"Rattle’s ear for balance and clarity makes him an ideal Messiaen conductor. Under his attentive direction, the LSO percussion and wind players delivered the full sonic spectrum of the composer’s visionary Couleurs de la Cité Céleste, with the Messiaen specialist Pierre-Laurent Aimard playing the work’s glittering piano part."
"When one first hears this work, the soundscape normally makes the greatest impact. In Rattle’s account, though, the unifying roots in plainsong and ritual were just as imposing."
"Rattle absolutely grasps the sense of personal and tonal struggle that is fundamental to this symphony (Bruckner 8). The tendency to quickness, which was even present in the great adagio, gave the performance a dimension of desperation that one does not often get from a more reverentially anguished Brucknerian approach."
The Guardian/Martin Kettle
"There’s far more to Bruckner than his devout, naïve image suggests. Rattle delivered the huge waves of humanity that surge through this score while achieving a level of intensity both subtly graded and consistently maintained."
"In Rattle’s hands the harps of the Scherzo’s trio sounded less celestial than life-affirming, while the Adagio moved with hard-won conviction in a huge arc from its opening of Mahlerian angst and heavenward aspiration to a sense of spiritual confidence."
"As with the preceding movements, every bar of the finale was stamped with both urgency and gravity, blazing to a stirring peroration. The players of the LSO covered themselves with glory, as they had done with the preceding performance of Messiaen’s Couleurs de la Cité Céleste."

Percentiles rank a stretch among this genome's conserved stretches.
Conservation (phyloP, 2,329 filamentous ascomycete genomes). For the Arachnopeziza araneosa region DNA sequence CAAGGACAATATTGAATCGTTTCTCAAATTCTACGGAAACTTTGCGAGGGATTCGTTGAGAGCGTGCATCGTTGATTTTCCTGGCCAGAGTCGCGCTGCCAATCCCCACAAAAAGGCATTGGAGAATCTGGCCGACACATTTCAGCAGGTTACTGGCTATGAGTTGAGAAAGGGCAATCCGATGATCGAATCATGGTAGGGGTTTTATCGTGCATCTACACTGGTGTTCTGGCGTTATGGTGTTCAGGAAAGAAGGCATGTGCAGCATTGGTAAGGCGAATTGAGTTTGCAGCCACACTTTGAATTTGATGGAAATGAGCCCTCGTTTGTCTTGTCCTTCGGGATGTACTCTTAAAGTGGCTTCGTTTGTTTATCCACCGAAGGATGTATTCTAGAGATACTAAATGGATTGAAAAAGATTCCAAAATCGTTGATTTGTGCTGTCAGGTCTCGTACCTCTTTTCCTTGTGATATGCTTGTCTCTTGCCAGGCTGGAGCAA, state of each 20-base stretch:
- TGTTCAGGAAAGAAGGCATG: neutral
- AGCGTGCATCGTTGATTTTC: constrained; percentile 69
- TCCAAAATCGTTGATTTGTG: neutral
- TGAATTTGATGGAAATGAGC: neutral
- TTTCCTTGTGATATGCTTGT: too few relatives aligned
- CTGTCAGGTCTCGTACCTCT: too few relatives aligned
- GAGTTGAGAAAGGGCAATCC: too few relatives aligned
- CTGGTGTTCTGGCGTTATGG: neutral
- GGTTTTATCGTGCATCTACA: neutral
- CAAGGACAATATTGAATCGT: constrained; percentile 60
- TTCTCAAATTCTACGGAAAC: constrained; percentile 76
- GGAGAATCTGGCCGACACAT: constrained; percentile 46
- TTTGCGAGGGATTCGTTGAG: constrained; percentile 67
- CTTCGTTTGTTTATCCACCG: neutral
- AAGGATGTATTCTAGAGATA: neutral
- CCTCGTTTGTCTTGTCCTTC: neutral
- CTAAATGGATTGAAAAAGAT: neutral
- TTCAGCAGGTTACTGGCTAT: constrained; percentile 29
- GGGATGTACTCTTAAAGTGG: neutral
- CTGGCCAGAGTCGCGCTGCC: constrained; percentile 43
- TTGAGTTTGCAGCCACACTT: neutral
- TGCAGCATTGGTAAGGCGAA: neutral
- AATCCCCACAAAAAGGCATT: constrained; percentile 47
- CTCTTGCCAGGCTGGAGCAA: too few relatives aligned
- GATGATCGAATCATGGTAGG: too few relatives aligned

"...what Rattle and his players did offer was bright, incisive articulation, razor-sharp precision and exuberant brass evoking the seven angels with seven trumpets of the Book of Revelation vision that inspired the composer."
The Evening Standard/Barry Millington
"Last and most imposing of Bruckner’s completed symphonies, the Eighth invites and frequently receives architectural comparisons. Such talk of pillars and cathedrals could only be wide of the mark in the wake of this unconventional, beautifully prepared and deeply humane performance by the London Symphony Orchestra and their principal conductor designate, Sir Simon Rattle."
"The tempi were flexible, so that one episode eased into the next and although the pulse often changed, the harmonic undertow remained strong and steady. So did the narrative coherence of a piece which is often heard in terms of imposing but essentially static blocks placed beside one another for contrast more than continuity."
"Evidently rehearsed and run in after concerts in Luxembourg and Paris, there was much truly quiet playing to treasure – the first movement expired like a guttering flame – but more pertinently the distinction between forte and fortissimo always meant something. Never once blasting or blaring, this was a Bruckner performance for the unconverted."
The Arts Desk/Peter Quantrill
"The mosaic-like Couleurs de la cité céleste, for solo piano, winds and percussion, is not an easy piece to love. But Rattle knows how to make it work: by indulging its extremes...every transition to stillness and grandeur came as more of a shock; Rattle negotiated them with precision."
"...we heard the eighth symphony, probably the most monumental of them all, in a performance showcasing Rattle’s trademarks: roaring climaxes, perfectly balanced brass, sumptuous lower strings."
"...in squeezing out every shred of warmth, Rattle gave us something that communicated directly, reminding us that, within this stony edifice, there lurks a Romantic soul. It also triggered genuine passion in these musicians, who clearly love playing under him."
The Financial Times/Hannah Nepil